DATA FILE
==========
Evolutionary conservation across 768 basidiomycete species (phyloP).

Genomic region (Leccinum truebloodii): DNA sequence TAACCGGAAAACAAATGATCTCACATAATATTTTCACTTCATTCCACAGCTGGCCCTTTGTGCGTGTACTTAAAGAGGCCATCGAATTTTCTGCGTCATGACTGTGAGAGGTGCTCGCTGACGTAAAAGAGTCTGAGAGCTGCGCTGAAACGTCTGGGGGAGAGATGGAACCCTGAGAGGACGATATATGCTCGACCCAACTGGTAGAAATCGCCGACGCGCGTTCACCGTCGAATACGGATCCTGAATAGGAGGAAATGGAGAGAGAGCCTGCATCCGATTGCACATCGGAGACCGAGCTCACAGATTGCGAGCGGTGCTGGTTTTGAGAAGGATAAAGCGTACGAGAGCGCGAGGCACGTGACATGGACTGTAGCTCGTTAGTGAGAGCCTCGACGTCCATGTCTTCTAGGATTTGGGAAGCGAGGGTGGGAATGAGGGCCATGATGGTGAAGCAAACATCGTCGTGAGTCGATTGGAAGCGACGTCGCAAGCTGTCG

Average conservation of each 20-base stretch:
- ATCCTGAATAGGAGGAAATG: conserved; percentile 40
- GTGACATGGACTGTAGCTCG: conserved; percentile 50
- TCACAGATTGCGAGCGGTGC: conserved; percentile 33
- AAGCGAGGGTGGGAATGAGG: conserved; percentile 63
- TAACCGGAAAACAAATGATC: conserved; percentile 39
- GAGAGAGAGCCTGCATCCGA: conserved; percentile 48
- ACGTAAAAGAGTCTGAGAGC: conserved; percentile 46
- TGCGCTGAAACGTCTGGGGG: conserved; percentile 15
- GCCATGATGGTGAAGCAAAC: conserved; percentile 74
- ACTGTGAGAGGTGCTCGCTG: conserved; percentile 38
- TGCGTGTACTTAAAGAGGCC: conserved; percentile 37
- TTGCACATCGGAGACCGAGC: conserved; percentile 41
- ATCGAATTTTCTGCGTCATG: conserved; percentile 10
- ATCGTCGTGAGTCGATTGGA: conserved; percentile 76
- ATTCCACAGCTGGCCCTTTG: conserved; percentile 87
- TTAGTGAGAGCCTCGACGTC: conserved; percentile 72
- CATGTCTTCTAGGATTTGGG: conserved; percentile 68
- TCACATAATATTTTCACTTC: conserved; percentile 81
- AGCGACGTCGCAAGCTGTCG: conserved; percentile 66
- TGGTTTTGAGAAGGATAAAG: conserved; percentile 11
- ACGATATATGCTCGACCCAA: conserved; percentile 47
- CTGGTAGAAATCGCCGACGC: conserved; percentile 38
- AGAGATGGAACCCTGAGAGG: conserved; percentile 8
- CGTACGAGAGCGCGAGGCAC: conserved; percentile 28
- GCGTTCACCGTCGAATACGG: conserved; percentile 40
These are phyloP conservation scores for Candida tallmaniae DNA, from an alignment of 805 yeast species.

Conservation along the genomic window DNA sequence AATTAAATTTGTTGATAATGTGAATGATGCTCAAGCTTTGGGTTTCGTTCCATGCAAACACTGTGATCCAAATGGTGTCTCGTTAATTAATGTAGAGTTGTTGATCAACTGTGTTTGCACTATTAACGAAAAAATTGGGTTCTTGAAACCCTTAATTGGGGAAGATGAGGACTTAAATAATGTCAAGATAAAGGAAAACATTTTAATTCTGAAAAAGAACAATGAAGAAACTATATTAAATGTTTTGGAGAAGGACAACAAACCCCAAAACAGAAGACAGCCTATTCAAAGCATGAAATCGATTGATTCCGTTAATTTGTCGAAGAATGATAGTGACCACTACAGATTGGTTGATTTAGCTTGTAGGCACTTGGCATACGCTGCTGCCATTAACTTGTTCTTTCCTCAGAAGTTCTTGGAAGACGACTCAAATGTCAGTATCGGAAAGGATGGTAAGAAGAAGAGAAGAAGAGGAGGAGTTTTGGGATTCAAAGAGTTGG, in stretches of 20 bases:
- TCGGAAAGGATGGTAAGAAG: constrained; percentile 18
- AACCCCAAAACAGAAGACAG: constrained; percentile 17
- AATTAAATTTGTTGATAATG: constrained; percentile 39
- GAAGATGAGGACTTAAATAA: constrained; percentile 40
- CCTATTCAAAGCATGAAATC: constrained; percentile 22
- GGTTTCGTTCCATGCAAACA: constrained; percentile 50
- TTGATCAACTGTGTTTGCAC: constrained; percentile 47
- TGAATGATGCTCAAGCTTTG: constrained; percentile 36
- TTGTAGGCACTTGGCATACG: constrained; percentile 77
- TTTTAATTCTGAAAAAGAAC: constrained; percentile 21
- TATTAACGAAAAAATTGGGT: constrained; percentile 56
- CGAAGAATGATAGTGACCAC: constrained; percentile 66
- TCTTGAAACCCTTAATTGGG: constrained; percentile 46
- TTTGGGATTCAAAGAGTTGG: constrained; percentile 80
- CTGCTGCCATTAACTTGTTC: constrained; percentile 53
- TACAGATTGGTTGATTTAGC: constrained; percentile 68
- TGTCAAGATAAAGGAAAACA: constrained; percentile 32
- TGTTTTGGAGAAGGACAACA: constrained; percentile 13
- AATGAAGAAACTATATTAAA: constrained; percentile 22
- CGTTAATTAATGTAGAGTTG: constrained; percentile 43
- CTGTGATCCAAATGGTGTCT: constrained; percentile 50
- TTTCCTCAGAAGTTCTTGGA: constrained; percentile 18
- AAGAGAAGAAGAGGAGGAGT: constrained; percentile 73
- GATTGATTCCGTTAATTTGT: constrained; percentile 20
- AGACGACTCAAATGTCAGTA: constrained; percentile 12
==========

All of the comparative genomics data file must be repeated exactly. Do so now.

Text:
Evolutionary conservation across 768 basidiomycete species (phyloP).

Genomic region (Leccinum truebloodii): DNA sequence TAACCGGAAAACAAATGATCTCACATAATATTTTCACTTCATTCCACAGCTGGCCCTTTGTGCGTGTACTTAAAGAGGCCATCGAATTTTCTGCGTCATGACTGTGAGAGGTGCTCGCTGACGTAAAAGAGTCTGAGAGCTGCGCTGAAACGTCTGGGGGAGAGATGGAACCCTGAGAGGACGATATATGCTCGACCCAACTGGTAGAAATCGCCGACGCGCGTTCACCGTCGAATACGGATCCTGAATAGGAGGAAATGGAGAGAGAGCCTGCATCCGATTGCACATCGGAGACCGAGCTCACAGATTGCGAGCGGTGCTGGTTTTGAGAAGGATAAAGCGTACGAGAGCGCGAGGCACGTGACATGGACTGTAGCTCGTTAGTGAGAGCCTCGACGTCCATGTCTTCTAGGATTTGGGAAGCGAGGGTGGGAATGAGGGCCATGATGGTGAAGCAAACATCGTCGTGAGTCGATTGGAAGCGACGTCGCAAGCTGTCG

Average conservation of each 20-base stretch:
- ATCCTGAATAGGAGGAAATG: conserved; percentile 40
- GTGACATGGACTGTAGCTCG: conserved; percentile 50
- TCACAGATTGCGAGCGGTGC: conserved; percentile 33
- AAGCGAGGGTGGGAATGAGG: conserved; percentile 63
- TAACCGGAAAACAAATGATC: conserved; percentile 39
- GAGAGAGAGCCTGCATCCGA: conserved; percentile 48
- ACGTAAAAGAGTCTGAGAGC: conserved; percentile 46
- TGCGCTGAAACGTCTGGGGG: conserved; percentile 15
- GCCATGATGGTGAAGCAAAC: conserved; percentile 74
- ACTGTGAGAGGTGCTCGCTG: conserved; percentile 38
- TGCGTGTACTTAAAGAGGCC: conserved; percentile 37
- TTGCACATCGGAGACCGAGC: conserved; percentile 41
- ATCGAATTTTCTGCGTCATG: conserved; percentile 10
- ATCGTCGTGAGTCGATTGGA: conserved; percentile 76
- ATTCCACAGCTGGCCCTTTG: conserved; percentile 87
- TTAGTGAGAGCCTCGACGTC: conserved; percentile 72
- CATGTCTTCTAGGATTTGGG: conserved; percentile 68
- TCACATAATATTTTCACTTC: conserved; percentile 81
- AGCGACGTCGCAAGCTGTCG: conserved; percentile 66
- TGGTTTTGAGAAGGATAAAG: conserved; percentile 11
- ACGATATATGCTCGACCCAA: conserved; percentile 47
- CTGGTAGAAATCGCCGACGC: conserved; percentile 38
- AGAGATGGAACCCTGAGAGG: conserved; percentile 8
- CGTACGAGAGCGCGAGGCAC: conserved; percentile 28
- GCGTTCACCGTCGAATACGG: conserved; percentile 40
These are phyloP conservation scores for Candida tallmaniae DNA, from an alignment of 805 yeast species.

Conservation along the genomic window DNA sequence AATTAAATTTGTTGATAATGTGAATGATGCTCAAGCTTTGGGTTTCGTTCCATGCAAACACTGTGATCCAAATGGTGTCTCGTTAATTAATGTAGAGTTGTTGATCAACTGTGTTTGCACTATTAACGAAAAAATTGGGTTCTTGAAACCCTTAATTGGGGAAGATGAGGACTTAAATAATGTCAAGATAAAGGAAAACATTTTAATTCTGAAAAAGAACAATGAAGAAACTATATTAAATGTTTTGGAGAAGGACAACAAACCCCAAAACAGAAGACAGCCTATTCAAAGCATGAAATCGATTGATTCCGTTAATTTGTCGAAGAATGATAGTGACCACTACAGATTGGTTGATTTAGCTTGTAGGCACTTGGCATACGCTGCTGCCATTAACTTGTTCTTTCCTCAGAAGTTCTTGGAAGACGACTCAAATGTCAGTATCGGAAAGGATGGTAAGAAGAAGAGAAGAAGAGGAGGAGTTTTGGGATTCAAAGAGTTGG, in stretches of 20 bases:
- TCGGAAAGGATGGTAAGAAG: constrained; percentile 18
- AACCCCAAAACAGAAGACAG: constrained; percentile 17
- AATTAAATTTGTTGATAATG: constrained; percentile 39
- GAAGATGAGGACTTAAATAA: constrained; percentile 40
- CCTATTCAAAGCATGAAATC: constrained; percentile 22
- GGTTTCGTTCCATGCAAACA: constrained; percentile 50
- TTGATCAACTGTGTTTGCAC: constrained; percentile 47
- TGAATGATGCTCAAGCTTTG: constrained; percentile 36
- TTGTAGGCACTTGGCATACG: constrained; percentile 77
- TTTTAATTCTGAAAAAGAAC: constrained; percentile 21
- TATTAACGAAAAAATTGGGT: constrained; percentile 56
- CGAAGAATGATAGTGACCAC: constrained; percentile 66
- TCTTGAAACCCTTAATTGGG: constrained; percentile 46
- TTTGGGATTCAAAGAGTTGG: constrained; percentile 80
- CTGCTGCCATTAACTTGTTC: constrained; percentile 53
- TACAGATTGGTTGATTTAGC: constrained; percentile 68
- TGTCAAGATAAAGGAAAACA: constrained; percentile 32
- TGTTTTGGAGAAGGACAACA: constrained; percentile 13
- AATGAAGAAACTATATTAAA: constrained; percentile 22
- CGTTAATTAATGTAGAGTTG: constrained; percentile 43
- CTGTGATCCAAATGGTGTCT: constrained; percentile 50
- TTTCCTCAGAAGTTCTTGGA: constrained; percentile 18
- AAGAGAAGAAGAGGAGGAGT: constrained; percentile 73
- GATTGATTCCGTTAATTTGT: constrained; percentile 20
- AGACGACTCAAATGTCAGTA: constrained; percentile 12